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ODSS holds programming to commemorate  the National Day for Truth and Reconciliation

Thursday September 30th marks the first National Day for Truth and Reconciliation but some local schools are going beyond a one-day event. In addition to wearing orange shirts on September 30th, students and staff at Orangeville District Secondary School will honour the lost children and survivors of residential schools and their families and communities. 


The themes of the week will include Truth, Reconciliation and Action.  Students will contribute to a collaborative land acknowledgement, classes will include lessons and materials on reconciliation, and there will be celebrations of Indigenous contributions through film and music in the hallways as well as a fundraising initiative where all proceeds will go towards Save the Evidence Campaign by the Woodland Cultural Centre. 


The events will span over multiple days during the week of September 30th. Students will participate in an awareness walk around the exterior of the school.  The walk will feature interactive components and symbols addressing some of the obstacles and injustices facing First Nation, Métis and Inuit communities such as Missing and Murdered Indigenous Women, unsafe drinking water, the ongoing uncovering of children’s unmarked graves.  Furthermore, the act of walking is a reminder that reconciliation is a collective journey that must be done together. 


“Our goals are to raise awareness, promote understanding, and inspire action on topics of reconciliation by providing opportunities for the students to listen to and learn from Indigenous peoples.  We hope in the years to come we as a school can work harder to establish stronger connections with local treaty partners and return to in-person guest speakers to help us on this path of learning” says ODSS Art teacher, Kiran Denis.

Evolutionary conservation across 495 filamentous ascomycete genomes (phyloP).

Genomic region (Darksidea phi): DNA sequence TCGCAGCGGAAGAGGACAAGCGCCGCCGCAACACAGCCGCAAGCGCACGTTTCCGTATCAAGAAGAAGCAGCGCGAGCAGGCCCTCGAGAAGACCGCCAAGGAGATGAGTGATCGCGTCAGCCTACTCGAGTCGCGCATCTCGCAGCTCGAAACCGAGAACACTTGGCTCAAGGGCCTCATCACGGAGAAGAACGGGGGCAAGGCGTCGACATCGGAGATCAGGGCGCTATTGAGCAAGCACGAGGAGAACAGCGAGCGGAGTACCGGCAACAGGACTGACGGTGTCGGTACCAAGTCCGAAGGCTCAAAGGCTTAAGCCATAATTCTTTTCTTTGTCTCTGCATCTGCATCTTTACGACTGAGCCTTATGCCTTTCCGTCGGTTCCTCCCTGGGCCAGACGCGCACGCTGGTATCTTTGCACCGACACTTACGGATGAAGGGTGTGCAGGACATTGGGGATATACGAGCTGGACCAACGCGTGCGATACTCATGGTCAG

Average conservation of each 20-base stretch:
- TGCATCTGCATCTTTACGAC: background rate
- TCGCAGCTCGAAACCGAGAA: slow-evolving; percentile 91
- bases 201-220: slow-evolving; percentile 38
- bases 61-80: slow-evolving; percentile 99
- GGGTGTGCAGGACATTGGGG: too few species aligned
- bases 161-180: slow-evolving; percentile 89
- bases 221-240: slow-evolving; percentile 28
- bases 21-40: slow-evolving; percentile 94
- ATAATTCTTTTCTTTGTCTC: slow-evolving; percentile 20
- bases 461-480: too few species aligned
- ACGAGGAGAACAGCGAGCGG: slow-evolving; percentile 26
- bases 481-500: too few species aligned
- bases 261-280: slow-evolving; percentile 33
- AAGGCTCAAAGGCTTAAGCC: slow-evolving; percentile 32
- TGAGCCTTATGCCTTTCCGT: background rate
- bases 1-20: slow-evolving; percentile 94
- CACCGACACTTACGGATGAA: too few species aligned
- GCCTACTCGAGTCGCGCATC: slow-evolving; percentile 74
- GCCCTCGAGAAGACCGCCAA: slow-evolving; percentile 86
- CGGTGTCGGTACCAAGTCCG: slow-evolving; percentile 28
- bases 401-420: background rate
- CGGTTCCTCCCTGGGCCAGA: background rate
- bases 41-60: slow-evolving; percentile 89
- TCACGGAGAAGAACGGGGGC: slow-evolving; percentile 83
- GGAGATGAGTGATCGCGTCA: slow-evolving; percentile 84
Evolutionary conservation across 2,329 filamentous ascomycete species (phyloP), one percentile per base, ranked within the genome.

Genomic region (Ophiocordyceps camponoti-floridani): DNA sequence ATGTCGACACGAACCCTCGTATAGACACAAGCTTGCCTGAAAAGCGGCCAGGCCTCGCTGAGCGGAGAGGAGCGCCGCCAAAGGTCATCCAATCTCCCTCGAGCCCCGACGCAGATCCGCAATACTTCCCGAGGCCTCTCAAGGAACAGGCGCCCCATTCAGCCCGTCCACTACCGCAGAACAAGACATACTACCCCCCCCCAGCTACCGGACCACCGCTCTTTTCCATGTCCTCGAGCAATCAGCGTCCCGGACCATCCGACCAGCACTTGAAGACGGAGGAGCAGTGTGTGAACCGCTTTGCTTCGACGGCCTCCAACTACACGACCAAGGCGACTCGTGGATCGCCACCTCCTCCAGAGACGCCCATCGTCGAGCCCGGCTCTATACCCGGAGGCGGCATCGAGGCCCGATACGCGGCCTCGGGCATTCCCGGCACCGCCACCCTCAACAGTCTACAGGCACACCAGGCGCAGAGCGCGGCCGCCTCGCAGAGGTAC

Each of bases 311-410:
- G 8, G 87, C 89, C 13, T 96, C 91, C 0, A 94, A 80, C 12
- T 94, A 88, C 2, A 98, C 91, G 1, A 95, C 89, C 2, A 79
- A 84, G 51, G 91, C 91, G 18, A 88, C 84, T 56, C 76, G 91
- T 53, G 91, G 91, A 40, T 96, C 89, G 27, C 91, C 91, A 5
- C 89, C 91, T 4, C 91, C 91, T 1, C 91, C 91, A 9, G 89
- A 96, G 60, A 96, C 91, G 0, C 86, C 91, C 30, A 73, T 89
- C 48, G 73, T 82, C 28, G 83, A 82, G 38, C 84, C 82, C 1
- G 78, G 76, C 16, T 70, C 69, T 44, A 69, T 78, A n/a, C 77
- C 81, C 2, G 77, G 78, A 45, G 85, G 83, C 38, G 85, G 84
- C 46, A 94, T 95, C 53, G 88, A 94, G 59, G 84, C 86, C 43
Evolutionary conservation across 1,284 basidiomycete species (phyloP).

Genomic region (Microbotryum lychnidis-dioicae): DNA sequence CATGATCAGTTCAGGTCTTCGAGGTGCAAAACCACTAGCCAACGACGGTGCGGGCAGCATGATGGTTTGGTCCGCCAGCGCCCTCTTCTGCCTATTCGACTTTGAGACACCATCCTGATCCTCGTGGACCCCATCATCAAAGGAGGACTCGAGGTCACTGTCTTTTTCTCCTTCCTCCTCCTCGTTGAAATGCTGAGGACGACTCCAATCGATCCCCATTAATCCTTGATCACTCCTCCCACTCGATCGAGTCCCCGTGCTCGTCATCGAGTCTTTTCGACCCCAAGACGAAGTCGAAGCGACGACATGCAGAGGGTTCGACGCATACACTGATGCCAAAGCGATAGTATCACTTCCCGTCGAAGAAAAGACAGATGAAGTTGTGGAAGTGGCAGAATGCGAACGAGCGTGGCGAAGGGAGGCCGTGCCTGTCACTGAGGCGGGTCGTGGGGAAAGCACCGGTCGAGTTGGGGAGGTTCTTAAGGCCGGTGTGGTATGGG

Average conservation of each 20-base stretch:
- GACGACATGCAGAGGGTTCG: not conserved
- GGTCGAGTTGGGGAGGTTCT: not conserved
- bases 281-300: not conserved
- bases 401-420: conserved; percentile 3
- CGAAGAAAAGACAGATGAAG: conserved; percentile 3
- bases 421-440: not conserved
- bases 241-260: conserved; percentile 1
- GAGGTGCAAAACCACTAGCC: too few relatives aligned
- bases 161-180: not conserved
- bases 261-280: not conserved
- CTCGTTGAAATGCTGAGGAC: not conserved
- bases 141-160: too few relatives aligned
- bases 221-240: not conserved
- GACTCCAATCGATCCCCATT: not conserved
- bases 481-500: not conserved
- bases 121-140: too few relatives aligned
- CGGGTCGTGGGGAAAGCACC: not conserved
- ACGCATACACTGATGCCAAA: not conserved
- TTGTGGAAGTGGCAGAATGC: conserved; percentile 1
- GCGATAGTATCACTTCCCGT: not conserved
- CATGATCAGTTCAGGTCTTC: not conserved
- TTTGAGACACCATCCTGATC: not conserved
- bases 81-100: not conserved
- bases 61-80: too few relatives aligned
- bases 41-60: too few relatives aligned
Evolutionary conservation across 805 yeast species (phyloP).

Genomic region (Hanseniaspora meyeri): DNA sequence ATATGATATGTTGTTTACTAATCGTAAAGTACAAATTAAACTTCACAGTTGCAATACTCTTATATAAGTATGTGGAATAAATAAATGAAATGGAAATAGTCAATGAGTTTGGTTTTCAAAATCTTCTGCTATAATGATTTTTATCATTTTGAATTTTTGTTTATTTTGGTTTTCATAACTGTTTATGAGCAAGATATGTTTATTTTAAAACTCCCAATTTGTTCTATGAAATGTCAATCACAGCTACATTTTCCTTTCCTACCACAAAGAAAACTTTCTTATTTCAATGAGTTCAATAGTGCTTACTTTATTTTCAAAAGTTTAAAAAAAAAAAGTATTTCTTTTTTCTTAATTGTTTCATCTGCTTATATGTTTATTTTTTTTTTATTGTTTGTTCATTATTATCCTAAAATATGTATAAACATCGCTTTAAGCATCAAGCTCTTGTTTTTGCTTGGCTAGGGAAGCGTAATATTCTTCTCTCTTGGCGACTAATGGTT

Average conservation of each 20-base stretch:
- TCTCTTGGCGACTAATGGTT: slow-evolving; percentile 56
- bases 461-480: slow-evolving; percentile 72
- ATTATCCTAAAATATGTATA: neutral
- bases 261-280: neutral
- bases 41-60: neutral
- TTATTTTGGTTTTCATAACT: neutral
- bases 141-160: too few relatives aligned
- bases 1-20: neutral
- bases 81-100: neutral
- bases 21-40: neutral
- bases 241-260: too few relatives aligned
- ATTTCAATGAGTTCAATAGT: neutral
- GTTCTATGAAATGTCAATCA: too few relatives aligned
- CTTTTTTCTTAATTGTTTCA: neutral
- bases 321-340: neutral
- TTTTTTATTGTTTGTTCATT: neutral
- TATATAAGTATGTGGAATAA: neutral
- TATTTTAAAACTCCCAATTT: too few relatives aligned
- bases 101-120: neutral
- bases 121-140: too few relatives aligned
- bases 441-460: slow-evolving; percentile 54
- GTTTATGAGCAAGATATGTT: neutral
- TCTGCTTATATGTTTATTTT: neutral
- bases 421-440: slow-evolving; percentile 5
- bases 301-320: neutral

Denis, along with several of the staff organizing the events, have participated in  UGDSB First Nations, Inuit and Métis professional development which is part of the Board’s Action Plan on Indigenous Education.


First and foremost, the organizers aim to ensure that  First Nations, Inuit, and Métis students and staff feel safe and supported.  The ODSS Student Services Office will provide space throughout the events where students can go to seek support regarding these challenging and traumatic topics, as well as access to outside resources including crisis counselling lines. 


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